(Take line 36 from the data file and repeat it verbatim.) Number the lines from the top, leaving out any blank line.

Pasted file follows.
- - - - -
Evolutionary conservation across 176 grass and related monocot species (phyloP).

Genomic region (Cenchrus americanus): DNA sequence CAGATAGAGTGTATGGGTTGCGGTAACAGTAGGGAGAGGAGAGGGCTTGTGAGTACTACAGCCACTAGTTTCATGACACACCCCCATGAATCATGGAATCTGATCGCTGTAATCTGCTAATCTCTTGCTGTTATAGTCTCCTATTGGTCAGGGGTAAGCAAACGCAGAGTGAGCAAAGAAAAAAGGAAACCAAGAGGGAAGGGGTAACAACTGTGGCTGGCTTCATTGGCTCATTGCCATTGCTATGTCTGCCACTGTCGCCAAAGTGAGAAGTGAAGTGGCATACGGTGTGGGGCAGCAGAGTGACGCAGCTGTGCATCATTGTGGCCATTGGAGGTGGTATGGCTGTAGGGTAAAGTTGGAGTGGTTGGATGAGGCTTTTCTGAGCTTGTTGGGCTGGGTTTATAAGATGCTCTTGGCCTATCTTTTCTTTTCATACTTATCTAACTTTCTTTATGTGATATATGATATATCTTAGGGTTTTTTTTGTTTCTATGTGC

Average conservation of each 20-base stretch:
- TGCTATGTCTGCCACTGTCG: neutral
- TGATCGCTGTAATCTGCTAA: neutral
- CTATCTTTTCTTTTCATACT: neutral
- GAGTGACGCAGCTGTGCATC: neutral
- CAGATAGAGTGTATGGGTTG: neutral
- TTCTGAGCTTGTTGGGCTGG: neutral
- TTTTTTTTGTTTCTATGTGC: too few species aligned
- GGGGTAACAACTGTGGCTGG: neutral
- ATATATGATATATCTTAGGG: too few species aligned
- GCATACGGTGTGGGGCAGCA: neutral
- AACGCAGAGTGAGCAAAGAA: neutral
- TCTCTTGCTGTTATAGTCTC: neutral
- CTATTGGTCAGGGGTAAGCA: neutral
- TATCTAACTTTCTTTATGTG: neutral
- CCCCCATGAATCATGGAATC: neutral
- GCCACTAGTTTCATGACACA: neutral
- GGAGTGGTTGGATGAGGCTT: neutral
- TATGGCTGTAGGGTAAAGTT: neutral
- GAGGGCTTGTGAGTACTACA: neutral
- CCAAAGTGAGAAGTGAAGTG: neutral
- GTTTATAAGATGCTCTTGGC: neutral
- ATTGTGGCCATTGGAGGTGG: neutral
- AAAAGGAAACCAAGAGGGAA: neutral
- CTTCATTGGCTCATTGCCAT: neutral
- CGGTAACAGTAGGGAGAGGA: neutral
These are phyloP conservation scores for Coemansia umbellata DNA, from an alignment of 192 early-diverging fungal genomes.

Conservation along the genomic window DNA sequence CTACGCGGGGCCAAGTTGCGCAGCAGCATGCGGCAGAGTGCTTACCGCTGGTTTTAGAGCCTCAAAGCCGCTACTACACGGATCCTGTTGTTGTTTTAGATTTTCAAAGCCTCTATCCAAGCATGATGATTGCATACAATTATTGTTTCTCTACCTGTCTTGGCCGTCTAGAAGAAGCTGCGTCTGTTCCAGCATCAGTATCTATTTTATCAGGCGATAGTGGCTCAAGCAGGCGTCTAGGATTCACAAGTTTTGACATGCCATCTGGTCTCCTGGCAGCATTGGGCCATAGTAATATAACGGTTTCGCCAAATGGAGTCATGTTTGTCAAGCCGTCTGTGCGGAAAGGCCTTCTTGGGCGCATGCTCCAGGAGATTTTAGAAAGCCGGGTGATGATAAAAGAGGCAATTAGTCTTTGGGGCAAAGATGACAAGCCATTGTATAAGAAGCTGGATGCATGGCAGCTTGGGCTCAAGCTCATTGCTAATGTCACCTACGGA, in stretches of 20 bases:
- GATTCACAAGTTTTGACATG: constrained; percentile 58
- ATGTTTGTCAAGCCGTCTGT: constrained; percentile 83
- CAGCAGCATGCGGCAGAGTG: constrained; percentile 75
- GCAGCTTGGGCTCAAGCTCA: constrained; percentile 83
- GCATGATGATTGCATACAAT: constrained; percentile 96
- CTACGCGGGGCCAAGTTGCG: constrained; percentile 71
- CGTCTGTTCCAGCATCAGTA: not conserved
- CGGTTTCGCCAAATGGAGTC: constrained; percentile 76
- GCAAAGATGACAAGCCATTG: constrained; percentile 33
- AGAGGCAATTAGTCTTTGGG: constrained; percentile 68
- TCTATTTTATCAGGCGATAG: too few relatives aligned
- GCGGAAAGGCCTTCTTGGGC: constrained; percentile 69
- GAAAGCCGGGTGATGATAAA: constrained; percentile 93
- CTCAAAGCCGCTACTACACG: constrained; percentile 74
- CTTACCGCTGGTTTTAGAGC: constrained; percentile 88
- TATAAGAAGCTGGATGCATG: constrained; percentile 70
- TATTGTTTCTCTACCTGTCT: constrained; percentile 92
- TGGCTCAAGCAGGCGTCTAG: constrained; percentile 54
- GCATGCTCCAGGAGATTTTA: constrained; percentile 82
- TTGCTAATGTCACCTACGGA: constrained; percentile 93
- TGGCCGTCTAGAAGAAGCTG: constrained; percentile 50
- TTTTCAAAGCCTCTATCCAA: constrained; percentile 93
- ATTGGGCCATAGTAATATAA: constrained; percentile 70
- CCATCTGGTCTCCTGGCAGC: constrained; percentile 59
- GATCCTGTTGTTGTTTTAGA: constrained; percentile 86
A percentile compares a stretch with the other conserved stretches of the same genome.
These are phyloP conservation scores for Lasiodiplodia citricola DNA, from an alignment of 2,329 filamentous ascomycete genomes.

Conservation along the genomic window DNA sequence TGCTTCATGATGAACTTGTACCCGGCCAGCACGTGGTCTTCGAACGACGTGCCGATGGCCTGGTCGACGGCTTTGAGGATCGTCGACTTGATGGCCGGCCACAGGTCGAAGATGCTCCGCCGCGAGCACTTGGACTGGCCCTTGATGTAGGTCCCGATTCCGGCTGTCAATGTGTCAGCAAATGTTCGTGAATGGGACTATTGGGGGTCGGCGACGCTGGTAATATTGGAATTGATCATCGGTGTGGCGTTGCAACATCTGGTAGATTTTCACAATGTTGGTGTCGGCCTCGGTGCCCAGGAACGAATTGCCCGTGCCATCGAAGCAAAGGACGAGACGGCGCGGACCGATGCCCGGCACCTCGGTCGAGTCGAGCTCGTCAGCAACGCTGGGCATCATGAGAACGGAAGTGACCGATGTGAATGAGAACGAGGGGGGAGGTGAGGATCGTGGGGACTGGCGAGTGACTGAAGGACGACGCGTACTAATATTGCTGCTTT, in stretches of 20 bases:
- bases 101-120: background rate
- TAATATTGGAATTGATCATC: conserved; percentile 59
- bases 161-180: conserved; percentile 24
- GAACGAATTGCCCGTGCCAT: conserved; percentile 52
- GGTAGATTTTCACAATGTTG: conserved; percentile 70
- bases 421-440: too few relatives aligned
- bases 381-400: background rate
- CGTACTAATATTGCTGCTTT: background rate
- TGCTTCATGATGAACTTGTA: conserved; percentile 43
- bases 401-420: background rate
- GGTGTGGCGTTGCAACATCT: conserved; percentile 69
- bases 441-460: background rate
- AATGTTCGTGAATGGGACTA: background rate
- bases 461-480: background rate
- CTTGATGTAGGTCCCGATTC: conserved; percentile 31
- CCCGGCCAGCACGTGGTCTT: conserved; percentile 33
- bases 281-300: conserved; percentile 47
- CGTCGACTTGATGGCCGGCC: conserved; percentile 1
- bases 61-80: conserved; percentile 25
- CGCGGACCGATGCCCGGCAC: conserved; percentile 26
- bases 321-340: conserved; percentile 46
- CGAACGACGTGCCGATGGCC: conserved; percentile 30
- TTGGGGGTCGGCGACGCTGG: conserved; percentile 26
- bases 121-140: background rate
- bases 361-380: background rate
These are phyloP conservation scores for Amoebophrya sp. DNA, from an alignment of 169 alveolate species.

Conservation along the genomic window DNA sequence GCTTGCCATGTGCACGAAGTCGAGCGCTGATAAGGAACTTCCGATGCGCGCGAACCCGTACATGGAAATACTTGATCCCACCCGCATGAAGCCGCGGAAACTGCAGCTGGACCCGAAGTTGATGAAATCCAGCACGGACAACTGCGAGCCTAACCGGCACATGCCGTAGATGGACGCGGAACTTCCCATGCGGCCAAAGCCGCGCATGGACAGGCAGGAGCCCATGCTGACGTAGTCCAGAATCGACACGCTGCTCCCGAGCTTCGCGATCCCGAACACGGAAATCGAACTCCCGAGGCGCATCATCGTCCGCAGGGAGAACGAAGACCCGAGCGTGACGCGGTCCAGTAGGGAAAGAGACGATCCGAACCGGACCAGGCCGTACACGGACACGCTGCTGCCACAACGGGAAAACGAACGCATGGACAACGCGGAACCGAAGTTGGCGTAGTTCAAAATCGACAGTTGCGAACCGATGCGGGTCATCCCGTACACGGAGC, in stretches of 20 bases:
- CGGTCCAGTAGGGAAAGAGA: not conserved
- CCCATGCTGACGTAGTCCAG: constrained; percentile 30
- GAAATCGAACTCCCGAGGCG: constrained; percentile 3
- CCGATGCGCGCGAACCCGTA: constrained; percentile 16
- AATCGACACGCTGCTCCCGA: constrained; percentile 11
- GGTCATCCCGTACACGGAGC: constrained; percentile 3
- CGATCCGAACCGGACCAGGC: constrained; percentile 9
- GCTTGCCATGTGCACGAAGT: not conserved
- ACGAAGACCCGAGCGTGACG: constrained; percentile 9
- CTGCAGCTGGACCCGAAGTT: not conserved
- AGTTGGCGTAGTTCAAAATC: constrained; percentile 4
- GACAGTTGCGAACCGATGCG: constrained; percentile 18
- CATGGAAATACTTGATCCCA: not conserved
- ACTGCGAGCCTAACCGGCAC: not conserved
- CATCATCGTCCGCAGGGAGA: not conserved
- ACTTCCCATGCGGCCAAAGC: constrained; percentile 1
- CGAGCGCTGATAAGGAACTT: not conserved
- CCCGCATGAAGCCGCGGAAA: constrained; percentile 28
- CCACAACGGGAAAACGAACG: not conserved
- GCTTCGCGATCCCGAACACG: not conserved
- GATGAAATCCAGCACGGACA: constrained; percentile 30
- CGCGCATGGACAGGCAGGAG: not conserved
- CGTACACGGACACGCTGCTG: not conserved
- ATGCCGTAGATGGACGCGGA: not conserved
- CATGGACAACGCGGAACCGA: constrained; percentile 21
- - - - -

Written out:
- CTACGCGGGGCCAAGTTGCG: constrained; percentile 71